The W.K. Kellogg Foundation has selected the Cowen Institute at Tulane University to receive a two-year $200,000 grant to support the Institute’s work in connecting Opportunity Youth with career pathways through the cross-sector EMPLOY collaborative. The grant will also help fund the implementation of a shared data system for youth service providers. Opportunity Youth are young adults aged 16-24 who are neither in school nor working. Read the release here.
Cowen Institute at Tulane University Announces New Executive Director
The Cowen Institute at Tulane University has hired Amanda Kruger Hill as its new executive director. Hill, a former high school principal who currently leads quality reviews of local schools and mentors principals through her work at New Schools for New Orleans, will assume the role of executive director at the Cowen Institute in mid-July. Click here to read more about Cowen Institute’s new executive director.
The State of Public Education: Ten Years After Hurricane Katrina
Annually, The State of Public Education in New Orleans has served as the Institute’s flagship publication to inform the public, including parents, legislators, and city residents, about the impact the public education transformation has had on students, educators, and schools. This retrospective edition of the report includes data and analysis from the past ten years, providing historical context, as well as examination of the issues that will become crucial to address in the years to come. This year’s report can be found at www.speno2015.com and has special interactive features that can only be found online. We interviewed 16 influential leaders in public education – you can watch their interviews here. We also created an interactive historical timeline that documents the evolution of public education in New Orleans, which can be viewed here. Click here to read the report.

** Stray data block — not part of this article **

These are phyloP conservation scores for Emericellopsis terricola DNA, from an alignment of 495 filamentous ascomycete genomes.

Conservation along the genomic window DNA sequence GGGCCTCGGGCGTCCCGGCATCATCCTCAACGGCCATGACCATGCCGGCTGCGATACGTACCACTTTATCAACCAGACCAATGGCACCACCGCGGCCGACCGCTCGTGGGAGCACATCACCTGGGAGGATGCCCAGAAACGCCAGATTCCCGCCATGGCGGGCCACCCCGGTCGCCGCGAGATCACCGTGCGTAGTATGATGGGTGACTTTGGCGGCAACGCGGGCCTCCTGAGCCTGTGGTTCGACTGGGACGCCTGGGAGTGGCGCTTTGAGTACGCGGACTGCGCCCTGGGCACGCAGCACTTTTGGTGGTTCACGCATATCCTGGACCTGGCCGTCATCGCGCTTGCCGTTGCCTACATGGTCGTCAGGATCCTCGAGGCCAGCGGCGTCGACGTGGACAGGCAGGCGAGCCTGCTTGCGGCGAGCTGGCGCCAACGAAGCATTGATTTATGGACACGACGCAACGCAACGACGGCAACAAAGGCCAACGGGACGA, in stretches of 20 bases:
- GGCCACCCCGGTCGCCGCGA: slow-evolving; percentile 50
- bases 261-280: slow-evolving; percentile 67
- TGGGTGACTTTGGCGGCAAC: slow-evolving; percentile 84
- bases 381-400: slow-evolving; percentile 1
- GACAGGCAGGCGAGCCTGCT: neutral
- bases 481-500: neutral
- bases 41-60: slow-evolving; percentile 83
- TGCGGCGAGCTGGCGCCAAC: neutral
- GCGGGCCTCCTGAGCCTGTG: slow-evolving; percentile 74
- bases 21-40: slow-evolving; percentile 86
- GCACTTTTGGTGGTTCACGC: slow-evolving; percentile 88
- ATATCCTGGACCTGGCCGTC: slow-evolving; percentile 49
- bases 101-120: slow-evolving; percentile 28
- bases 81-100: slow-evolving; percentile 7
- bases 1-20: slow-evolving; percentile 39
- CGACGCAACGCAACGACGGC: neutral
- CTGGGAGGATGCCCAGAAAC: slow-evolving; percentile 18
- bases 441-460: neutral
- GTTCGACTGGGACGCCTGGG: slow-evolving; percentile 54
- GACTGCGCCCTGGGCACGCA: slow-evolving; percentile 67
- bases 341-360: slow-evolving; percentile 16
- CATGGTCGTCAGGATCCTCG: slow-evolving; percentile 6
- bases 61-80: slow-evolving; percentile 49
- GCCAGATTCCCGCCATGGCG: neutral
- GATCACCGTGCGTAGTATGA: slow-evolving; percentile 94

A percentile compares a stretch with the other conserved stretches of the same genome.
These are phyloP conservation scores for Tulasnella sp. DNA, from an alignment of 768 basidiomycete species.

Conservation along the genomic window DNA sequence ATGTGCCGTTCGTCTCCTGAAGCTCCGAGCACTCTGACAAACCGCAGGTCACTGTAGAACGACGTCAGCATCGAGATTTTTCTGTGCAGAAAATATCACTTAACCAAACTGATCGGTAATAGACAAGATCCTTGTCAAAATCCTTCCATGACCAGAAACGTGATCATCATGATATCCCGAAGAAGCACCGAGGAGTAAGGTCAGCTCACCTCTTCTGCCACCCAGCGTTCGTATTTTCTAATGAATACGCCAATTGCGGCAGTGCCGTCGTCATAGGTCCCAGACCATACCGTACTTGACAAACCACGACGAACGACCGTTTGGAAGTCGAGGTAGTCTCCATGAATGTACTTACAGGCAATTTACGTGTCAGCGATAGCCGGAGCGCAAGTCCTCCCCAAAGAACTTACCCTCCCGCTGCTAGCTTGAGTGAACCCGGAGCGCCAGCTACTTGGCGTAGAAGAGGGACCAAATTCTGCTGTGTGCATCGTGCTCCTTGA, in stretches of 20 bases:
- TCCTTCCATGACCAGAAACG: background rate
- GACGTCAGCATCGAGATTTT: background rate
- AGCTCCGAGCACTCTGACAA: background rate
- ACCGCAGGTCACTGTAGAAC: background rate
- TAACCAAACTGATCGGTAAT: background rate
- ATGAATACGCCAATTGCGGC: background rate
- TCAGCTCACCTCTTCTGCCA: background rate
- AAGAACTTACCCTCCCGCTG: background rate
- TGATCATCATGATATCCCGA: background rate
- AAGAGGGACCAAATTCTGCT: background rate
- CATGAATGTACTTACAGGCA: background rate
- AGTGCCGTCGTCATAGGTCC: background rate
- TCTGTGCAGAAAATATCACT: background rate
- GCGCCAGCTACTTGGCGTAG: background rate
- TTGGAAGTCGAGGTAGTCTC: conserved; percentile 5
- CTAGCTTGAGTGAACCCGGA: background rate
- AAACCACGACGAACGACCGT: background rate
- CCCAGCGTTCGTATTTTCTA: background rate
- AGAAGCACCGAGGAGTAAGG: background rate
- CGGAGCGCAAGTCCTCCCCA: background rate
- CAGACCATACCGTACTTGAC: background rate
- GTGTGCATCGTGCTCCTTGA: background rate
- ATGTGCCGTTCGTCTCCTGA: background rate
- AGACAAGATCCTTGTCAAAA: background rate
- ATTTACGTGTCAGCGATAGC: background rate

Issue Briefs: Investing in Opportunity
The Workforce Investment and Opportunity Act (WIOA), a new federal law that will provide more funding for job training and adult education could greatly benefit opportunity youth locally, according to a brief released today by the Cowen Institute in partnership with Baptist Community Ministries and the New Orleans Business Alliance. Opportunity Youth are young adults aged 16-24 who are neither in school nor working. This brief provides background on the law, highlights why it is important, explains how it will be implemented, and investigates its effectiveness. Click here to read the report.
K-12 Public Education through the Public’s Eye